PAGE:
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D-EJ915

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Through 2014 there was only one 8 core part for consumer the 5960x which came out in 2014 lol.
 
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I had an Intel 2500K, Radeon 5850, 150GB 10K Raptor to a Xeon E3-1231 v3, Nvidia GTX 950, 250GB SSD to an AMD 3900X, RTX 2070S, Gen4 1TB NVME. Prior to the 2500K I remember upgrading more often. I think average customers got tired of upgrading and companies have figured out how to satisfy the masses while charging a premium for minimal performance increases. Instead of getting leaps in performance from innovation, we get a trickling golden shower. Now we get the generation of fuck your performance I got the newest while you are on last year's POS gen and if it don't got RGB add an extra $250 to make it like a rave inside my computer case. I mean holy fuck cold cathode kits weren't this expensive when only three places sold them hahaha.
 

somebrains

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Prior to consumer core ct wars, content creation as hobby/lucrative hustle, consumer io ceiling exponentially increased via nvme, I used a 4c/8t e3 Xeon to make a living.

2c/4t laptops were the norm.

I’d argue the 4c/8t still has a place in gaming unless you’re trying to chase edge case framerate.

Work is what I focus my builds around, that’s more important than gaming.
I could run a separate build for non essentials, and I do.
 

elavanis

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Hey!

I've been using 2500k at 4.5 GHz since 2011. I use it for work and playing Overwatch. I was thinking about upgrading since Overwatch performance got terrible lately. However the software I use for work relies heavily on single core performance. So I'd like to get a noticeable boost in this area as well to justify spending $800 or so. I looked through some benchmark results and in many test (like Cinebench R20 single-core for example) 10700k beats 2500k by about 70% which is great. But in CPU-Z it's just 25-30% faster.

Why does the difference varies so much between the two? Is it really worth upgrading in my case? Thanks.
Defiantly a day late since you already have your machine but to explain the differences between the two. This is just a guess but I would venture to say that Cinebench is using a new instruction set that the 10700k has that the 2500k does not which gives the additional 40-45% increase in speed. My guess was going to be unless you are using an application that uses a new instruction set heavily the upgrade would only see a 25-30% increase in speed.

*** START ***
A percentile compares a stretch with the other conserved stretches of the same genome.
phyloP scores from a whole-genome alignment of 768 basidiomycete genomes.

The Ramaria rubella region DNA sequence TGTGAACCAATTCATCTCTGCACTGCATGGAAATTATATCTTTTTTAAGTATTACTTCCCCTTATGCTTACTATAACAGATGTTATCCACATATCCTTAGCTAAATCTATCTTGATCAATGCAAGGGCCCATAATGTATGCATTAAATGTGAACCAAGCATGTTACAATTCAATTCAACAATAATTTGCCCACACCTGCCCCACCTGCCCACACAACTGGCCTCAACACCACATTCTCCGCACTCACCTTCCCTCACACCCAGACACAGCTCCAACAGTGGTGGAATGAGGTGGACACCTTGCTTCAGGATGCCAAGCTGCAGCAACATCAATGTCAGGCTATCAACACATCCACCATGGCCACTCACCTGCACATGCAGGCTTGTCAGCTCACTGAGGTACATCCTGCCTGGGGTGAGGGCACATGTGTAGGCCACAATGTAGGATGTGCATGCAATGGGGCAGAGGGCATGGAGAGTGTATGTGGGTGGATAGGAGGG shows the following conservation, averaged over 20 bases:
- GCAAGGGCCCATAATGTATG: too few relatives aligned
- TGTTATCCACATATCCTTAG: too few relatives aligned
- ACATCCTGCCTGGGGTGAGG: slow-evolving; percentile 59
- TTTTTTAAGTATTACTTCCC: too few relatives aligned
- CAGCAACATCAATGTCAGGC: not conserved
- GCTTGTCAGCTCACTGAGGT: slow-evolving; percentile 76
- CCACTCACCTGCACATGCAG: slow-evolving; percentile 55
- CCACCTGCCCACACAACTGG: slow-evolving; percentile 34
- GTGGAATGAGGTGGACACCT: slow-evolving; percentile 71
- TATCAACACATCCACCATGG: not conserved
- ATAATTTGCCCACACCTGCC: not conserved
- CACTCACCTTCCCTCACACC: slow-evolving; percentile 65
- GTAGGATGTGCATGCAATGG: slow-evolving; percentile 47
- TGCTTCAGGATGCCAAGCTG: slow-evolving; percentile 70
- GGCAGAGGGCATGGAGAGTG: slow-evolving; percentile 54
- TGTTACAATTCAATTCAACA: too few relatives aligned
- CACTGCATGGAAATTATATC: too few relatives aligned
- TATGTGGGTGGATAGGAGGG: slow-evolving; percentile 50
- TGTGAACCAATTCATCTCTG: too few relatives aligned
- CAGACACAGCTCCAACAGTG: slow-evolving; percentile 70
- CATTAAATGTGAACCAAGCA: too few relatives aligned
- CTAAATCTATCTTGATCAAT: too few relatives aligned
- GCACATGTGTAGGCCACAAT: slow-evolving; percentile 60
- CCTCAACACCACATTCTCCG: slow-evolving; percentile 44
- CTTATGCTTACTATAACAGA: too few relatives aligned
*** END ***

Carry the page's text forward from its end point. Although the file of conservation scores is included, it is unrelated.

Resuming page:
I remember looking at upgrading my 2600 4-5 years back. While newer cpus were faster, most of the performance gains were clock speed increase and only about 10-15% were ipc increase. Since you had yours already overclocked you already had a lot of the gains.
 

D-EJ915

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Not necessarily new instruction sets, pretty much everything gets updated with a new architecture so even without using the new stuff like avx or whatever it will run faster as it has been further optimised.
 

Chelica

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Weird coincidence that this thread is active. I was just going to refurb my old 2600K with some spare parts and see how it performs as a basic task/browsing rig.
 

Yuriy83

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2600K should be fine for that. However, I do find 10700K at 5GHz all cores with 32 gigs of RAM to be a bit more responsive in day to day tasks than my olde system (2500K at 4.5, 8GB RAM). For example switching YouTube to full screen and back happens faster and smoother. Sometimes my old system had small hick-ups when I was scrolling through heavy web pages or switching tabs and such. But I was running my 2500K on Windows 7 and now I'm using a clean Windows 10 install so it's not a 100% fair comparison.
 
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vjhawk

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TBH if you insist on Intel I don't see why you don't buy a 9900K instead.

The performance is nearly identical to the 10700k and you can get it on sale for just $320.

Of course for single threaded performance the 5600X will blow away both at $299 price point as well.

As far as Intel favored apps, are you sure that's still the case? For example Ryzen 5000's superior single threaded IPC now makes it better in former Intel strongholds like Adobe Premiere.

I'd check the new benchmarks again and then decide.